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Survivors and heroes Iowans and others showed the best of the human spirit during Holocaust

April 28, 2018
Amy H. Peterson - Staff Writer (apeterson@esthervillenews.net) , Estherville News

By Amy H. Peterson

Staff Writer

Editor's Note: This is the third in a series of articles on Lessons of the Holocaust, stemming from the presentation at the Estherville Public Library. The presenter, Brad Wilkening, provided a wealth of material with parallels to things happening in the world today, and we wanted to explore them in a longer form.

Brad Wilkening shared the stories of several heroes and upstanders who stood out in a time of horror and violence.

Wilkening said the lesson of the Holocaust is "a lesson in humanity."

Phillip Gans was arrested with his family June 24, 1943 when he was 15. Gans' mother and sister were sent to the gas chambers at Birkenau, Auschwitz II while Phillip, his brother and father were sent to Monowitz-Buna, part of Auschwitz III.

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"I could always say there are so many people who are older than me who could understand things much better than me and it was okay. But now I realize that many of the survivors are dying and I am one of the youngest who still has some memory of what was going on. I decided I have some obligation to do itbecause in some sense, there was nothing new under the sun. I never saw the sun during that time."

-Harold Kasimow

In 1945, Phillip was part of a death march as Germans kept prisoners on the move in response to Allied advances. U.S. soldiers liberated him when he was 17 years old.

Gans was the only survivor of 21 family members. Since 2000, he has spoken to over 60,000 students, urging them to join his campaign to "erase the hate" and to never be a silent bystander.

Janine Oberrotman is an Iowan whose sister was Anne Frank's best friend. She said, "It's a terrible gift to be the survivor."

Harold Kasimow was a professor at Grinnell College. He went into hiding and for 19 months from the age of two the family lived in a hole under the floor of a cattle barn.

Kasimow said, "You know, no sunshine, no light, hunger all the time, every day, just trying to survive."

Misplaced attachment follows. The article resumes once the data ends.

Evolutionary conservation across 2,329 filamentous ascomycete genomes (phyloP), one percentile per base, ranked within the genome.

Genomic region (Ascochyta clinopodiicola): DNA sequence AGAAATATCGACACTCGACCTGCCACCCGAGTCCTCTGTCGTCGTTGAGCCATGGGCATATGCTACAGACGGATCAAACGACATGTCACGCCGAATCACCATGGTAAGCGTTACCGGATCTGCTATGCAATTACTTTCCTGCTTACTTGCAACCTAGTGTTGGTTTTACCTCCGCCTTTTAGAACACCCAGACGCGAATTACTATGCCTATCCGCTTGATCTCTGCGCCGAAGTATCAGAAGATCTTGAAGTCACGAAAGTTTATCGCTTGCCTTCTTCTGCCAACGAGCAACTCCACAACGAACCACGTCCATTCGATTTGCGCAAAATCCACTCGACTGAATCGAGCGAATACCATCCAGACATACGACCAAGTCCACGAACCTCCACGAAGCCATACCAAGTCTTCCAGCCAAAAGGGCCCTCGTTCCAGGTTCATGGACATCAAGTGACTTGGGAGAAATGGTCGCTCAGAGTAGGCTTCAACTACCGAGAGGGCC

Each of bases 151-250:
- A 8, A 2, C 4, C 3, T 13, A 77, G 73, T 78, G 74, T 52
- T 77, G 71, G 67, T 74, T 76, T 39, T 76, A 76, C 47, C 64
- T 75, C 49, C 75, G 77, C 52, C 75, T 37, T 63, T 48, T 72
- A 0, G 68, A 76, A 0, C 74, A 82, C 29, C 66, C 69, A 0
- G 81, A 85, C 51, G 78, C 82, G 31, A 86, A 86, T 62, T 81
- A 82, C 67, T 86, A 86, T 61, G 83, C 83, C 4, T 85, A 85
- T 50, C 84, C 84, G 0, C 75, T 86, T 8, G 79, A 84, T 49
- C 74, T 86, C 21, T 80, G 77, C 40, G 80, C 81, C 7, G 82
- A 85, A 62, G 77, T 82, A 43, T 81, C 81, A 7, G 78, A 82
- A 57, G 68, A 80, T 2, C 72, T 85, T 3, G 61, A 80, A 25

He added, "I could always say there are so many people who are older than me who could understand things much better than me and it was okay. But now I realize that many of the survivors are dying and I am one of the youngest who still has some memory of what was going on. I decided I have some obligation to do itbecause in some sense, there was nothing new under the sun. I never saw the sun during that time."

Celinda Biniaz is a young survivor of Schindler's List, from which the epic movie of the 1990s was made. Eventually she graduated from Des Moines North and Grinnell College.

Biniaz's parents were tailors in a factory that was on Schindler's List of places from which he wanted to exploit Jewish labor. Biniaz was eventually put on a train of women going to Auschwitz. Eventually Schindler liberated the women.

David Wolverman was the last concentration camp survivor in Iowa. Not everyone taken to the concentration camps had a tattoo, but Wolverman did. When his sons asked about the tattoo, he said it was the number of girls he dated in high school. Wolverman said he told "the lucky lie," about his age, 15, but he said he was 18.

"Eighteen is the number of life l'chaim," Wolverman said. He survived the labor in the camp because he acted as and pretended to be an adult.

Wilkening said he teaches kids that the answer to bullying is to be an upstander, that friends hold each other accountable.

"Upstanders take the righteous action. If we're going to see evil in the world and not do anything about it, we're part of the problem." Wilkening said.

"We have a calling to elevate goodness at the expense of evil," Wilkening said.

 
 
 

 

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